Apple’s Mac OS X software has been hit by a mischievous instant messaging virus – the first ever to target the platform.

The virus, dubbed Leap-A by anti-virus company Sophos, is said to spread using Apple’s iChat IM service, forwarding itself as a file called “latestpics.tgz” to an infected user’s buddy contacts.

Clicking on the file allows the malware to install and disguise itself as a harmless-seeming Jpeg icon.

Leap-A is believed to have originally been posted on a website for Apple users, posing as a software update. Although the virus is benign, and is not believed to be spreading in large numbers, it still marks a minor landmark for a platform that has come to be seen in some quarters as immune to such mundane security issues.

“It’s probably been written for publicity or as a proof-of-concept,” said Graham Cluley of Sophos. "Some owners of Mac computers have held the belief that Mac OS X is incapable of harbouring computer viruses, but Leap-A will leave them shell-shocked, as it shows that the malware threat on Mac OS X is real," he said.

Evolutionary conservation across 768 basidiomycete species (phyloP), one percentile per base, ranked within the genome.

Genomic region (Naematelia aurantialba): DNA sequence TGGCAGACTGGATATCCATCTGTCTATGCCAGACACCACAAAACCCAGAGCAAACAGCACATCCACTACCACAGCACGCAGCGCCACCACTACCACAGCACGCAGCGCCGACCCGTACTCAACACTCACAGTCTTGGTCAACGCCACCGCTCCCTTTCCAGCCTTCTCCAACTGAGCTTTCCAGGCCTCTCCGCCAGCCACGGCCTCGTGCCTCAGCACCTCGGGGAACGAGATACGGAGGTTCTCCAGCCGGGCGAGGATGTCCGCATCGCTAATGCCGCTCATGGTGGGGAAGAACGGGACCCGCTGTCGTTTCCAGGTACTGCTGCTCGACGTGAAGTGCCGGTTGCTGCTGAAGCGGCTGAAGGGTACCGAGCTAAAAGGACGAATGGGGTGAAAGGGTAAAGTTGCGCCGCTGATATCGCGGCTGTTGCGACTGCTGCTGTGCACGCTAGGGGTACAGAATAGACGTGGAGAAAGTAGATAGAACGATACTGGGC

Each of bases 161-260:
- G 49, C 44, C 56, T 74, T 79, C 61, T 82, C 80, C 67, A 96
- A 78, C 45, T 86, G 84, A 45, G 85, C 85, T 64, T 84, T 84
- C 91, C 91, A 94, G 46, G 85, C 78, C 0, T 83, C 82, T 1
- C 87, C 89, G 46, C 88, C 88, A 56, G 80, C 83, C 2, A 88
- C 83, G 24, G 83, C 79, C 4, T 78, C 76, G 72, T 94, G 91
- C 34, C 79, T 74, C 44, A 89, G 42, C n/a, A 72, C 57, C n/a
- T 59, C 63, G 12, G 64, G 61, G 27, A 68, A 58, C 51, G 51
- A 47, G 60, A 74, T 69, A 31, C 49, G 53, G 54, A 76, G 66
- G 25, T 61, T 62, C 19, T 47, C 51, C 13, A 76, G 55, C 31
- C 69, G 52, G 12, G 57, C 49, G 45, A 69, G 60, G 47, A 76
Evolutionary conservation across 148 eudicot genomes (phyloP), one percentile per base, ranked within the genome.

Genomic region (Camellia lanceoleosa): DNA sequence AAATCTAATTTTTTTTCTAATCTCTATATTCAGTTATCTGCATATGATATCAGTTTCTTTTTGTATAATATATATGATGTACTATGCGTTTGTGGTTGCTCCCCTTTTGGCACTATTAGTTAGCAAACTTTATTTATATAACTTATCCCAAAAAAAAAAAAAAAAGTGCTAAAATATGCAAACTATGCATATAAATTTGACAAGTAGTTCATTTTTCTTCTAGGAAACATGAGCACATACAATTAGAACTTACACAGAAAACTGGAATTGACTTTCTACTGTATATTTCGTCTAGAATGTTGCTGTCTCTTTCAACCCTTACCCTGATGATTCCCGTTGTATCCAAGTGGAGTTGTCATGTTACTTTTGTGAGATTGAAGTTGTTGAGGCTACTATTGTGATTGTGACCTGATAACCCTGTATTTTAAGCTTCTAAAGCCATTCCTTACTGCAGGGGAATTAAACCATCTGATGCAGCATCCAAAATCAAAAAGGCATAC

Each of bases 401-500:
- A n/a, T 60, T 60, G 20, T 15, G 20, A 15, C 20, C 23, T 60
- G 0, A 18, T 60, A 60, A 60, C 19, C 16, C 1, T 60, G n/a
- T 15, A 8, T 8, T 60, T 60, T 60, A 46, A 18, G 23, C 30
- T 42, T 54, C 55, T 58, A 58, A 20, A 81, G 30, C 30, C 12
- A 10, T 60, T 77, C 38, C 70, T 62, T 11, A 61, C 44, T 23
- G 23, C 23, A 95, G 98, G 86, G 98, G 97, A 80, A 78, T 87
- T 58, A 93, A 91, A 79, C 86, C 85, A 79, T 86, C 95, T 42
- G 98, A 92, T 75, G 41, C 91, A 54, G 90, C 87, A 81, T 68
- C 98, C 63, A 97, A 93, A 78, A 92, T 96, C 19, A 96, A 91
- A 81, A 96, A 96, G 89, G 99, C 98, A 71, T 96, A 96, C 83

Cluley said that some Apple users were claiming that Leap-A was somehow not a real virus because it required the victim to click on the link, an objection he branded as ridiculous. Many PC viruses needed user interaction to set off infection, he pointed out, and this was no different.

Despite being aimed at Apple users, the virus follows broader trends in attempting to spread by way of instant messaging, the new application target of choice. This is seen as a less protected channel, and therefore a point of vulnerability.

Although this is unlikely to be the last virus aimed at Apple users, it has a mischievous old-world feel to it. As with PCs, an increasing number of the platform’s security concerns now revolve around exploiting specific software vulnerabilities rather than code that aims to spread mayhem as well as itself.